Standing at the base of a hill, looking at the clouds enveloping the graceful peaks and asking the giant structure: What is it that you see and not share with us?
There is a general opinion that when someone faces problems beyond his comprehension, then he goes in search of forces that are strong enough and large enough to fight his battles for him.
I felt such a thing twice. Once on top of Kodchadri hill. Other, while reading the book:
“Men and Dreams of the Dhauladhar”
Name: Men and Dreams in the Dhauladhar (Click on the link to buy)
Author: Kochery C. Shibu
Publishers: Niyogi Books
Description of Men and Dreams in the Dhauladhar:
Men come and go in this universe as a part of the life and death cycles. How they come together is a story worth sharing.
Men and Dream in the Dhauladhar tells a tale that ranges over the two ends of India. The story of a Kalari warrior from Kerala who leaves his birthplace to defend himself from his enemies entwine with the story of Khusru, a Kashmiri boy entangled with the terrorists, who wants to get out of the web. In his life enters the beautiful Rekha, a Kathak dancer by passion and a doctor by profession. Her life flows with the rhythm of her heart leading her to explore the world of art, struggles and even a perilous journey of explosives.
In between are the stories of many faces and many strong and weak people who build the story with their presence, their charm, and their lives. Throughout the journey, only one entity lives and looks over the changing times and changing lives of these people. That is the mountain range of Dhauladhar.
Take a look at the trailer before jumping into the story:
My take on Men and Dreams in the Dhauladhar:
First and foremost, I should thank the author for asking me to take a look at this book. I promise that this has not affected my views on the book even the slightest.
Now coming back to the book: 3 things that are super amazing about the book
- The story is weaved using threads of myriad of colours that dazzle with the depth of understanding and plot development.
- There is no protagonist and the only permanent fixture throughout the story is the Dhauladhar itself.
- There is no “good guy” who survives against all odds and wins the girl and no “bad guy” who finds his doom. There is a “good guy” within every character and a “bad guy” who emerges when there is too much stress and undue struggle.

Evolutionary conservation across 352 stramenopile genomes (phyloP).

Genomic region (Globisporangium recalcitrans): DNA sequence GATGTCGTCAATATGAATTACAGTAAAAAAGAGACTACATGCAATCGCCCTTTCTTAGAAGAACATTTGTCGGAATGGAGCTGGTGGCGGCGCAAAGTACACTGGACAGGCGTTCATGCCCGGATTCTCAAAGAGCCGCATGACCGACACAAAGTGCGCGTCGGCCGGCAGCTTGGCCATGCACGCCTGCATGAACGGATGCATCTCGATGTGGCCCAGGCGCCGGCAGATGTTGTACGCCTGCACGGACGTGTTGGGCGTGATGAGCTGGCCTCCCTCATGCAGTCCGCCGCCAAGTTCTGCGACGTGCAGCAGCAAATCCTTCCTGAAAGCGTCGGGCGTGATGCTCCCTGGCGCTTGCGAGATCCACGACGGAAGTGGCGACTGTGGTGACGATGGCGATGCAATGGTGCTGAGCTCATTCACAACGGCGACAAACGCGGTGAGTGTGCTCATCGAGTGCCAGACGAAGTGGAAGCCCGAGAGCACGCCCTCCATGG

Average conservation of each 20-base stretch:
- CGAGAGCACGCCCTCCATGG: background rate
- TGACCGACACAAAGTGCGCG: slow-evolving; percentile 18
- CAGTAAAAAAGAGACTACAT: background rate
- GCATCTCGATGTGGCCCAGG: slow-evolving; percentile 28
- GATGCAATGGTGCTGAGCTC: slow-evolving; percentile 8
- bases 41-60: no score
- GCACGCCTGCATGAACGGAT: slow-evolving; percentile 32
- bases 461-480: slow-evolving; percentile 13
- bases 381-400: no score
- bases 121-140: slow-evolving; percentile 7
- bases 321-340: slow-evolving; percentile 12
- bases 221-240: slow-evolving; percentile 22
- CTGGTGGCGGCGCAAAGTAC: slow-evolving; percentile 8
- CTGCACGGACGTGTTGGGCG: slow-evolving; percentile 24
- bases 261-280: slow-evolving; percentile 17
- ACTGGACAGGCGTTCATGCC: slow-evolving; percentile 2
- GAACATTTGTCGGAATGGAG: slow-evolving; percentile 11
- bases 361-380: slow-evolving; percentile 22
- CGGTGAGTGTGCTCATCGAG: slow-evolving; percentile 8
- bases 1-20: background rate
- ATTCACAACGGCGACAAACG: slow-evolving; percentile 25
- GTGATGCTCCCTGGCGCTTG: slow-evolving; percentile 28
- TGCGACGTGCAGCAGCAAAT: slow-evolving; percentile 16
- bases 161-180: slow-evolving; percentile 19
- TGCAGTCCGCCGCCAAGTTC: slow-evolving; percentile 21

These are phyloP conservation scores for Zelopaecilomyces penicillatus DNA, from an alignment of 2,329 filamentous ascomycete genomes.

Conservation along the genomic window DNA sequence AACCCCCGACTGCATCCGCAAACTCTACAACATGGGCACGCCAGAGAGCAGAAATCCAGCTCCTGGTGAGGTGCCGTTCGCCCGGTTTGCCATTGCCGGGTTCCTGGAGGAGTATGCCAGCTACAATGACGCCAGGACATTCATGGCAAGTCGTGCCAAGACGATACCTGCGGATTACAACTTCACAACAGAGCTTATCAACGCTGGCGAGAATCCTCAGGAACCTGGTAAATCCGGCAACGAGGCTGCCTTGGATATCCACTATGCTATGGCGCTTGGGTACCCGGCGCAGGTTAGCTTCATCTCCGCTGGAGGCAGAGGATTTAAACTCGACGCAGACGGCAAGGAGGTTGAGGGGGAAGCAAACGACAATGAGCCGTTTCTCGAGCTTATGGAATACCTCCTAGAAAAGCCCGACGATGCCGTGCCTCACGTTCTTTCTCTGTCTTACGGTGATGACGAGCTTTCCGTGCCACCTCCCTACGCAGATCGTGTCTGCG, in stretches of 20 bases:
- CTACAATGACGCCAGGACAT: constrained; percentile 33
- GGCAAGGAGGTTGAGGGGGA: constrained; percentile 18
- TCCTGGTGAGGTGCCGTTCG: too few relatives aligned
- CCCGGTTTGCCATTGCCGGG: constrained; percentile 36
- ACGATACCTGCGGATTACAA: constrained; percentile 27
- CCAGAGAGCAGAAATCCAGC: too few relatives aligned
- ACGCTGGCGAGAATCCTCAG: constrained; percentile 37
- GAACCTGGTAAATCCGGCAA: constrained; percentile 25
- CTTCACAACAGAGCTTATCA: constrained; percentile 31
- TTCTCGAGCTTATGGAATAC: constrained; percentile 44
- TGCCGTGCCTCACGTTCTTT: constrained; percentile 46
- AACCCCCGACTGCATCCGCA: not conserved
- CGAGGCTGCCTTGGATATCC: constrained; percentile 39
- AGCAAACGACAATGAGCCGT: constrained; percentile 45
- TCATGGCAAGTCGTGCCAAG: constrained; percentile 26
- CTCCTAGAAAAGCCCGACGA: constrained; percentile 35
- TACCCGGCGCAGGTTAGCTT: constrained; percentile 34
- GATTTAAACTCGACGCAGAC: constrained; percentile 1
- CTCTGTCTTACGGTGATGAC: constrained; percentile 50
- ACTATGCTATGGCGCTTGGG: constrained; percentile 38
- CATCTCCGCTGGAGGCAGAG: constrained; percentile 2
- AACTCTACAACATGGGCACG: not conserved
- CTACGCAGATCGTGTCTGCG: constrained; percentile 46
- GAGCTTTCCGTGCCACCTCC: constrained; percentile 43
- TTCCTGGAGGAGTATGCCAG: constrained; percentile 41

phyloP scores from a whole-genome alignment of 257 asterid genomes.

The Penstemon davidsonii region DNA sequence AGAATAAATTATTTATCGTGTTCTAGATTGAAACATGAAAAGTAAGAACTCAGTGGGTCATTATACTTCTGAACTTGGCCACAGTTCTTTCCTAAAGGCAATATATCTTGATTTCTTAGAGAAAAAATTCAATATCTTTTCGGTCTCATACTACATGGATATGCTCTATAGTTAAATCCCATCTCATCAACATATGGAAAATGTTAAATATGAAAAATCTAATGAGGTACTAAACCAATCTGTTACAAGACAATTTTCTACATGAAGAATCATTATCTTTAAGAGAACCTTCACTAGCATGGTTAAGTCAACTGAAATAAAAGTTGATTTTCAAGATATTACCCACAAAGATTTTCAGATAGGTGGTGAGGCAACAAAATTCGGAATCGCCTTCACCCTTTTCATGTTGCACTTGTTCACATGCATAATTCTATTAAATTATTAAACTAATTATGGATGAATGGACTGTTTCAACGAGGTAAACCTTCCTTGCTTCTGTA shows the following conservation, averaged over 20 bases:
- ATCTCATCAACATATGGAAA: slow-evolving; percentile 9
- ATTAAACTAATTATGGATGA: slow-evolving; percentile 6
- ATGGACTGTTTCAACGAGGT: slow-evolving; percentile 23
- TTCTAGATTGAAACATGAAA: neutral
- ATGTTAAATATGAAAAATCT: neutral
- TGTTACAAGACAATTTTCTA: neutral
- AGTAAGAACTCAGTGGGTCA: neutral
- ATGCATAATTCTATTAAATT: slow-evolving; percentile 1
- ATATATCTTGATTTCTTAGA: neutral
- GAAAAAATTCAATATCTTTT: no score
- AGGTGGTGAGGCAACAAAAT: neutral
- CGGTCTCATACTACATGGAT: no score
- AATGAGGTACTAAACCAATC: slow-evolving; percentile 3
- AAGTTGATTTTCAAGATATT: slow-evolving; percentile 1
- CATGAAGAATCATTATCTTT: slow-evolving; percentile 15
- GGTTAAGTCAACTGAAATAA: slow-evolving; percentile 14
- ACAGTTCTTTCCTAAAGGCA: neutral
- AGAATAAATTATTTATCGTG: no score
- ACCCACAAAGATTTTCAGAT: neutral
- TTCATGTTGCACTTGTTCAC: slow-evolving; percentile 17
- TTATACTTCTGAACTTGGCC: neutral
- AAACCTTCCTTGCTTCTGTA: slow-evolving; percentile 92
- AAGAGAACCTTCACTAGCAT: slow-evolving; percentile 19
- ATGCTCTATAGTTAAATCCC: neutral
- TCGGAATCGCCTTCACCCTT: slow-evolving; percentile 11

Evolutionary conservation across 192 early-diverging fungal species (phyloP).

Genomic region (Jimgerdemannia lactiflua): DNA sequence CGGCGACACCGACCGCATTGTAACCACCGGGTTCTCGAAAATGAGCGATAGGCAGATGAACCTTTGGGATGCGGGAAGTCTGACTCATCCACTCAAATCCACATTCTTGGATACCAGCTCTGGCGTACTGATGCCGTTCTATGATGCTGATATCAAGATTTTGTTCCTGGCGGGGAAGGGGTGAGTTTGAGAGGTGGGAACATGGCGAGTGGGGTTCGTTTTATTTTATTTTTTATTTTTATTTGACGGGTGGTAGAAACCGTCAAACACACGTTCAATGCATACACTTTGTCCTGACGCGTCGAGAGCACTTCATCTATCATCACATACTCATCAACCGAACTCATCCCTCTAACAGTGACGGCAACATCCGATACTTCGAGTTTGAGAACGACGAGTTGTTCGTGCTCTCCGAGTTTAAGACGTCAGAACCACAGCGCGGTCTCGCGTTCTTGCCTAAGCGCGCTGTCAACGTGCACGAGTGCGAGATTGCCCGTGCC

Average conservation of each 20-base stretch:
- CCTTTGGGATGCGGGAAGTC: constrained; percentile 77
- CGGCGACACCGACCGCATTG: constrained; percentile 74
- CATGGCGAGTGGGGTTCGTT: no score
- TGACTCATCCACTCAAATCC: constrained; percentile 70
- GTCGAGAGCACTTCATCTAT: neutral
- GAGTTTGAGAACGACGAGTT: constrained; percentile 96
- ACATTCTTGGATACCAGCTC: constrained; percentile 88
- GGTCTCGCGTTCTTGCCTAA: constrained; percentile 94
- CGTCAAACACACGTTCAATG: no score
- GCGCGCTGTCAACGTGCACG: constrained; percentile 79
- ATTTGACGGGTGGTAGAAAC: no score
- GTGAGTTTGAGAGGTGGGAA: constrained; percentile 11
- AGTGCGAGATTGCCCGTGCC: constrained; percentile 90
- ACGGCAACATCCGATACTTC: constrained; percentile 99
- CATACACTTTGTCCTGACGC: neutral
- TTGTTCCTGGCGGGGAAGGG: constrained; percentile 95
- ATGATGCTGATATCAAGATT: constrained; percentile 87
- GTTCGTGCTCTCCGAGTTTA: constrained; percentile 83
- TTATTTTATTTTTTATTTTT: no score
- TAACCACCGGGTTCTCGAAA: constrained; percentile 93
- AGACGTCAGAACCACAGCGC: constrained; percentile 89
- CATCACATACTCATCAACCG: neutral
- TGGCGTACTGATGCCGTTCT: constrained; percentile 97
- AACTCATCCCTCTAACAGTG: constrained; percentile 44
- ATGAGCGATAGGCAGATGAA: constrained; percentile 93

What made me connect to the story was the way the author has brought the elements of culture, the unique beauty across the lands and time in a really simple way and within the context of the story rather than an index or dictionary at the end.
That is epic in my opinion as this shares so much of about my own country that I never knew or would understand on my own. That’s why it was as good as winning a free ticket to Kerala and the Dhauladhar.
The best part in my opinion is: There are many people who look at the Dhauladhar simultaneously, their own thoughts get echoed back and they find solace in knowing that there is at least one strong entity in their lives.
When such a belief is washed away with the rains and land slide..
There were cold and gripping moments when the author described the deaths of many without a second glance, I was shocked. However, then I realised that the author wanted to portray that with time and greed there is nothing as a minimal price. It could be a life or a smile that was present today and would never light up in future.
The dispassionate deaths and cold fear along with the burning requirement to survive every odds, makes this book one of the best reads of this year.
However, no book is without a sin. The book sometimes feels like a vegetable soup of culture and unless you don’t understand it, you won’t love it.
Another major fault that I faced was while reading the English version of Malayam and dihaadi Hindi. It was hard to understand and I couldn’t connect to the jokes or taunts that flew about between the characters.
All together, I rate the book a 4/5 stars! Loved the story and each of the characters that made their presence. They taught me so much in the small number of pages that they appeared in!